This historic piece of legislation represents a paradigm shift in our nation’s approach to energy. The House of Representatives has voted to begin curbing our dependence on fossil fuels and reducing our global warming pollution. We applaud the bill’s passage in the House and commend Speaker Nancy Pelosi for standing up to special interests and ensuring that key provisions remained. This energy bill is not perfect – its fuel economy standards are too weak and its biofuels mandate too large – but, on balance, it represents a strong step forward. Especially important are a provision that will require all utilities to produce some of their energy from clean sources, such as wind and solar, and provisions that will end billions of dollars of subsidies for big oil and instead use these funds to hasten America’s transition to a clean energy future.
In January, Speaker Pelosi promised to deliver energy legislation that would put us on the road toward a new, clean energy future. The energy bill that the House passed today not only puts us on that road, but pushes the accelerator to the floor. It is a dramatic pivot away from the failed energy policies of the past and sets the stage for the Senate to flip the switch on America’s new energy future.
It is a bill of firsts: the first increase in fuel economy standards in more than three decades, the first national requirement for renewable energy, the first environmentally sensitive mandate for homegrown biofuels, and the first energy bill to provide billions for clean energy instead of shoveling subsidies to Big Oil and other polluters. Instead of a pork-laden monstrosity tailored to the needs of the dirty energy industry, this bill will give us clean electricity, greener cars, provide billions for clean energy instead of Big Oil’s bottom line, strengthen our economy, make us more secure, and begin to address the challenge of global warming. It is a tremendous achievement for the Congress, but more importantly, it is a victory for the hardworking American families who are now suffering as a result of decades of failed energy policies.
- CAFE Standard: Increase fuel economy standards to 35 miles per gallon by 2020 for new cars and trucks
- Renewable Fuels Standard: Multiple-source domestic biofuels mandate with environmental safeguards
- Plug-in hybrid/electric vehicle tax credit and advanced vehicle incentives
- Repeal of $21 billion in tax subsidies for gas and oil companies (H.R. 6), international tax loophole closed, rollback of 2005 Energy Act tax breaks
- Renewable Electricity Standard: 15% by 2020 (4% may be efficiency)
- Efficiency Standards: new appliance and building standards
- Renewable Production Tax Credit and other incentives: extends existing PTC, funds renewable research, provides renewable energy bonds for power providers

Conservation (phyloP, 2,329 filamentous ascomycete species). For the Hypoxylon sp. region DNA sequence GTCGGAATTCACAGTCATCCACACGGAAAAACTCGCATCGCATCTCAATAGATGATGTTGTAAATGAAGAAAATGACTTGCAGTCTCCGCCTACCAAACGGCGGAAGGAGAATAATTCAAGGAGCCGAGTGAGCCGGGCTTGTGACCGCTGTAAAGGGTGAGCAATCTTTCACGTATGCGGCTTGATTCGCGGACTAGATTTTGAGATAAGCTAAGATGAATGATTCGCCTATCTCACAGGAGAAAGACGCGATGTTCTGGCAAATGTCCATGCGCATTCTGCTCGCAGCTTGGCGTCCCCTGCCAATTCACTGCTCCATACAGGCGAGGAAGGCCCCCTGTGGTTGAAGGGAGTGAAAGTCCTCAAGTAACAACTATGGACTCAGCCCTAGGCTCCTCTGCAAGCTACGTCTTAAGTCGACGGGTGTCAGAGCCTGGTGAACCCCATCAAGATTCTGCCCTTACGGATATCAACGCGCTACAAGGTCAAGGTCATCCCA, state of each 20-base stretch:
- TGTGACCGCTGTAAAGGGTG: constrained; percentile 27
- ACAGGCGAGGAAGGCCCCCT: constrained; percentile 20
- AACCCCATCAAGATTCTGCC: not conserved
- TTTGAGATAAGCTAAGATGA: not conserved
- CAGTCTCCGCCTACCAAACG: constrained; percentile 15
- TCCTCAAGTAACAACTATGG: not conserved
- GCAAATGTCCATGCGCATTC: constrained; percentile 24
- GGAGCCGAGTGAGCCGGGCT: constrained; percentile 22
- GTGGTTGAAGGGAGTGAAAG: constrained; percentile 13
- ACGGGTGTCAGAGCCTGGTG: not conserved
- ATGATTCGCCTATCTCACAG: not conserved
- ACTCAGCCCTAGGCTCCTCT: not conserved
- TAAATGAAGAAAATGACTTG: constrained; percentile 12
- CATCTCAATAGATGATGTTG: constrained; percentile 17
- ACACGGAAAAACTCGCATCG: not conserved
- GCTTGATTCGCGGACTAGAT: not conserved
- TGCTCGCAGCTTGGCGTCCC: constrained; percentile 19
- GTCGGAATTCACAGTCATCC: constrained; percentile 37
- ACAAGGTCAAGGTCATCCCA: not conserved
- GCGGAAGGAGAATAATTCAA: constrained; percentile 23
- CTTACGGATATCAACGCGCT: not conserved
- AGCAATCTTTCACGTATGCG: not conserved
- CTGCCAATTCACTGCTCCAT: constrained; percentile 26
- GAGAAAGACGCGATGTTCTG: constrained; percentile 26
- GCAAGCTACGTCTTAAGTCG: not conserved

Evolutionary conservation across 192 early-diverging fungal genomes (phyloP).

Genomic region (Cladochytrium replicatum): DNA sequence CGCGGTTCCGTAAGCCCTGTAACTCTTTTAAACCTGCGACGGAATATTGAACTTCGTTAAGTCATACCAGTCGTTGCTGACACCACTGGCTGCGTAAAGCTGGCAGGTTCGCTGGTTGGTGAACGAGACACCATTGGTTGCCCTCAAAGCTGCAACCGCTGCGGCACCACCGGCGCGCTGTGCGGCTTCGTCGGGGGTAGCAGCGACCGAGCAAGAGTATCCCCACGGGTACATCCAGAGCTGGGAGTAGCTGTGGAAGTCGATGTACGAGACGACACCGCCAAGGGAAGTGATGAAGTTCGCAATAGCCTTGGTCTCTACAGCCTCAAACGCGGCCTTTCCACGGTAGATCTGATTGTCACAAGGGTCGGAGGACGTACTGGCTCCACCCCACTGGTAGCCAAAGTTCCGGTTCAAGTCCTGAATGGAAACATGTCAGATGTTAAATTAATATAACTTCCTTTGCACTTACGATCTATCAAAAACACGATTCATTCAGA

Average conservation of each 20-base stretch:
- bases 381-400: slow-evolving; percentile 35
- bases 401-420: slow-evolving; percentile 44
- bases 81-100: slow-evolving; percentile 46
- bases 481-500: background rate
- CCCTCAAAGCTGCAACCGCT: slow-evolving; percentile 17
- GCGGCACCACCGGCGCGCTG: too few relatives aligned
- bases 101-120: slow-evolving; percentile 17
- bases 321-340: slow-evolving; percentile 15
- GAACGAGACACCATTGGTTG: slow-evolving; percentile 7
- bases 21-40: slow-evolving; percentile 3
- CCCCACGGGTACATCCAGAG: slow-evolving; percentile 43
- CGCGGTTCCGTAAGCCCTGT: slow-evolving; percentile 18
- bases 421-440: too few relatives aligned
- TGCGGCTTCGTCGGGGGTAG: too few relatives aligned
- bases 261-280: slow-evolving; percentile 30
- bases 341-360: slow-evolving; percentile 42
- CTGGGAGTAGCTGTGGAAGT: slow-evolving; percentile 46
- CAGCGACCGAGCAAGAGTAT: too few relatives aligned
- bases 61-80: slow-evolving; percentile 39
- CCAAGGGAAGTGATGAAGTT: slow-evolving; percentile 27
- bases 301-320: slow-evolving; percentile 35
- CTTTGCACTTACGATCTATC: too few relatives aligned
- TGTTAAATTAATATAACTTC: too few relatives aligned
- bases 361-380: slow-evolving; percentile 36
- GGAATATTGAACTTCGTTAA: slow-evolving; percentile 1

- Energy Efficiency and Renewable Energy Worker Training Program
- Incentives for small business development of renewable energy technology
- Carbon Capture and Sequestration: R&D and clean coal incentives
Full details of the legislation are below the fold.
Energy Independence and Security Act
The New Direction Congress is poised to pass an ambitious legislative agenda to put us on a path toward energy independence—to strengthen national security, lower energy costs, grow our economy and create new jobs, and begin to reduce global warming. We are doing so by investing in the future of America with the passage of the Energy Independence and Security Act.
Specifically, we are taking groundbreaking steps to increase the efficiency of our vehicles, making an historic commitment to American grown biofuels, requiring that 15 percent of our electricity come from renewable sources, and strengthening energy efficiency for a wide range of products, appliances, lighting and buildings to reduce energy costs to consumers. We are repealing tax breaks for profit-rich oil companies, so that we can invest in clean renewable energy and new American technologies. Not only would this reduce our dependence on foreign oil, the measure would also save consumers billions of dollars.
This agreement with the Senate builds on the New Direction for Energy Independence, National Security, and Consumer Protection Act (H.R. 3221, and H.R. 2776) passed this summer, which includes wide-ranging solutions from 10 House committees. With passage of this measure, we are reducing carbon emissions that cause climate change and increasing our energy independence. The House will move forward next year with the next major effort to reduce global warming.
Strengthen our National Security by Reducing our Dependence on Foreign Oil
Historic Fuel Economy Standards for Cars and Trucks, Endorsed by Environmentalists and the Automobile Industry. The price at the pump demands groundbreaking and historic provisions to increase fuel economy standard to 35 miles per gallon by 2020 for new cars and trucks. These provisions will save American families $700 – $1000 per year at the pump, with $22 billion in net consumer savings in 2020 alone. This is the first increase by Congress since 1975 – marking a significant advancement in our efforts to address our energy security and laying the groundwork for climate legislation next year. The bill ensures that fuel economy standard will be reached, while offering flexibility to automakers and ensuring that we keep American manufacturing jobs and continue domestic production of smaller vehicles. It will reduce oil consumption by 1.1 million gallons per day in 2020 (one-half of what we currently import from the Persian Gulf), and reduce greenhouse gases equal to taking 28 million of today’s average cars and trucks off the road.